Confusion about open science repositories

I recently gave a talk on Open Practices in Visualization Research at the workshop on Methodological Approaches for Visualization (BELIV). Unfortunately, with only a 10 minute talk, I had to leave out many important details, which has resulted in some confusion.

A few people have brought up concerns that repositories for open data and materials do not have long term viability. “What happens if the site shuts down in 5 years?” As an alternative, people have proposed storing data and materials in a pay-walled IEEE repository. While it’s good to hear that open access is being discussed, being informed is important for the discussion to be fruitful. So I’ll highlight some critical information about the Open Science Framework (OSF).

1. 50-year preservation fund

The Center for Open Science (COS) has a fund devoted specifically to preserving and maintaining the repository in case the organization ever shuts down. This fund would make a read-only form of the repository accessible for 50+ years. Here is a quote from the sustainability supplement in the COS’s strategic plan (page 24):

In the event of COS’s closing, the preservation fund guarantees long-term hosting and preservation of all the data and content stored on the OSF (50+ years based on present costs and use)

2. An open license with no paywall

Content posted to OSF can choose from a variety of open licenses. Any future work that builds upon the content, incorporates it into a meta-analysis, or scrutinizes it can freely access and link to the material. Openness facilitates research without needing to rely on an expensive subscription to the publisher. Furthermore, an open license means that future work will not require the original author give permission or even reply to emails.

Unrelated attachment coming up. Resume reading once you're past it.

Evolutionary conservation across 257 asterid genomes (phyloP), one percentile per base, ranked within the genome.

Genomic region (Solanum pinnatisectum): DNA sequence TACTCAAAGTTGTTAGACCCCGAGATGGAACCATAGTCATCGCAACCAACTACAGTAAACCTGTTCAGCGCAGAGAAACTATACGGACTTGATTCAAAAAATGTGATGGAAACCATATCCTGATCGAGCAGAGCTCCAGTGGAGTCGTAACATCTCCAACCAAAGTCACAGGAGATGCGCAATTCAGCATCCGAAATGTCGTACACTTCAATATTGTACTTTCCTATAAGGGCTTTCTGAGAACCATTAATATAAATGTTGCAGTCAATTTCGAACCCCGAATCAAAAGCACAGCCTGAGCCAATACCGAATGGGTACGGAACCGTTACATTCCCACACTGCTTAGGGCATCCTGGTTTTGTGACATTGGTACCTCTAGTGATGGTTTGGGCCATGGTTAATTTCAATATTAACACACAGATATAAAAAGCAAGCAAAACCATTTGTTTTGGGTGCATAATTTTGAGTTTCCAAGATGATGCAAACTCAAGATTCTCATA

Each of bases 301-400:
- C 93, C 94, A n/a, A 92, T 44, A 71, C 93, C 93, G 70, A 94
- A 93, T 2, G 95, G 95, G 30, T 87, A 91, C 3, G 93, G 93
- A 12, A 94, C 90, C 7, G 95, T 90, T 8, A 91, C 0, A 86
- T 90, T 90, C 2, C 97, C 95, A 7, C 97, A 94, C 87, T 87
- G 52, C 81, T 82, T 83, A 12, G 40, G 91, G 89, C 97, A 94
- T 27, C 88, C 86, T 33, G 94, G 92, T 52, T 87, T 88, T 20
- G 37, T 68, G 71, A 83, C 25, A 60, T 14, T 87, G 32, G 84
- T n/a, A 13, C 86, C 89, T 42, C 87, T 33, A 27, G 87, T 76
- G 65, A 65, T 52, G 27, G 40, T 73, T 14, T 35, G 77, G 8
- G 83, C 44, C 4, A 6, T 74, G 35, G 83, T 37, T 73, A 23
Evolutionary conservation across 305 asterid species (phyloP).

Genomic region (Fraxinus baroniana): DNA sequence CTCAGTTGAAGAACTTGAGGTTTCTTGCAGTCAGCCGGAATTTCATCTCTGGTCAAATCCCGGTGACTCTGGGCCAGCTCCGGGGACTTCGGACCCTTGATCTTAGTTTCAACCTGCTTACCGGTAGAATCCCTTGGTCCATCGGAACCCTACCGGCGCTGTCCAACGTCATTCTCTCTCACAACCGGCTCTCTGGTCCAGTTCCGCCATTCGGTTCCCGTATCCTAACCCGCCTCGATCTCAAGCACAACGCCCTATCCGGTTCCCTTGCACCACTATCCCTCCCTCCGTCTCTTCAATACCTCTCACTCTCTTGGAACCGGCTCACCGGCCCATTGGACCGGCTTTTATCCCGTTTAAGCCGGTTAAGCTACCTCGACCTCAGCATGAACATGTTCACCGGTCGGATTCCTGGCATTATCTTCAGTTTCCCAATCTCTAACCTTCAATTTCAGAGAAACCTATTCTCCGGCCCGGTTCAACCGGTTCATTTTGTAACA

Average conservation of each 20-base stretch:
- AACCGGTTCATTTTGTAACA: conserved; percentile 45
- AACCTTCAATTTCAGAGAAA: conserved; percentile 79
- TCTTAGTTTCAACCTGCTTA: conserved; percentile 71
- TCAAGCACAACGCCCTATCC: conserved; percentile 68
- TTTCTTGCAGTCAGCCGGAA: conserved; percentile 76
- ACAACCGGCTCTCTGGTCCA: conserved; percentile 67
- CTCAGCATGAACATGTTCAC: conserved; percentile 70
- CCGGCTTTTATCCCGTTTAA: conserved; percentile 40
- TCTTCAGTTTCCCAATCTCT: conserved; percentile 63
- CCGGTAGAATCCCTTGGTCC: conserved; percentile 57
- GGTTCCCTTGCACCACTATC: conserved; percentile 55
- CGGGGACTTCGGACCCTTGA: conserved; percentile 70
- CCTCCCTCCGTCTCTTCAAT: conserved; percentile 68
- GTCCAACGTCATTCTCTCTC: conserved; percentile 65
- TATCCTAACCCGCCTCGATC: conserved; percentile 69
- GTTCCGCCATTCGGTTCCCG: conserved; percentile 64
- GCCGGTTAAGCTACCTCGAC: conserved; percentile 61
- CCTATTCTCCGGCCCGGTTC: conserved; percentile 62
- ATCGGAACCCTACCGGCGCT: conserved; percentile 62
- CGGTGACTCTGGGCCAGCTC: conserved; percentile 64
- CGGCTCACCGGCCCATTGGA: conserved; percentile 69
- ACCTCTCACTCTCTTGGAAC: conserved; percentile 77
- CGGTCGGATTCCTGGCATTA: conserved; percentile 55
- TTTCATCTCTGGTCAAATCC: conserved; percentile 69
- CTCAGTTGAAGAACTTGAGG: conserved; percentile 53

On the other hand, some people want the content to be stored in IEEE’s digital library. That is exactly the opposite of open science. It would be behind a pay-wall (that’s not open). Also, IEEE would own the copyright of the data and material. Either IEEE or an obnoxious original author in fear of scrutiny could obstruct any attempt to publish work that reuses the content on licensing grounds (that’s not science).

3. No risk of lock-in

The openness of OSF allows people to copy their content elsewhere in the future. So there is little risk of being “stuck” with OSF if you don’t like it. If someone creates a better site, they could even mirror OSF’s content, so future open science systems could start with all of the information already on OSF.

4. Updates and edits to content

Like in version control, most open science repositories allow for updating content such that previous versions are always accessible. That approach allows for further updates such as added documentation or fixing typos without erasing the peer-reviewed version. In contrast, making a change to the IEEE digital library is a nightmare.

5. Templates for policies and submission forms

There have been some attempts by individuals and organizations such as ACM to “reinvent the wheel” by creating their own policies for open practice requirements and badges. These attempts often fail to consider flexibility and transparency in reporting.

Alternatively, the Transparency and Openness Promotion (TOP) guidelines have pre-written templates for modular policies that with various levels of strictness (from simply reporting whether it is available to mandatory submission) and for various artifacts (materials, collected data, analysis code, etc.). A table (artifact x sternness) summarizing the different policies is available on  the last page here.

  1. The full set of modular open policy templates with example implementations by various journals is available here.
  2. An author disclosure form for making submissions that request one of the open science badges is available here.


One final note: I’m not especially attached to OSF. There are alternatives such as zenodo and figshare, but OSF has the most full-featured set of services and has the most well-thought-out policies.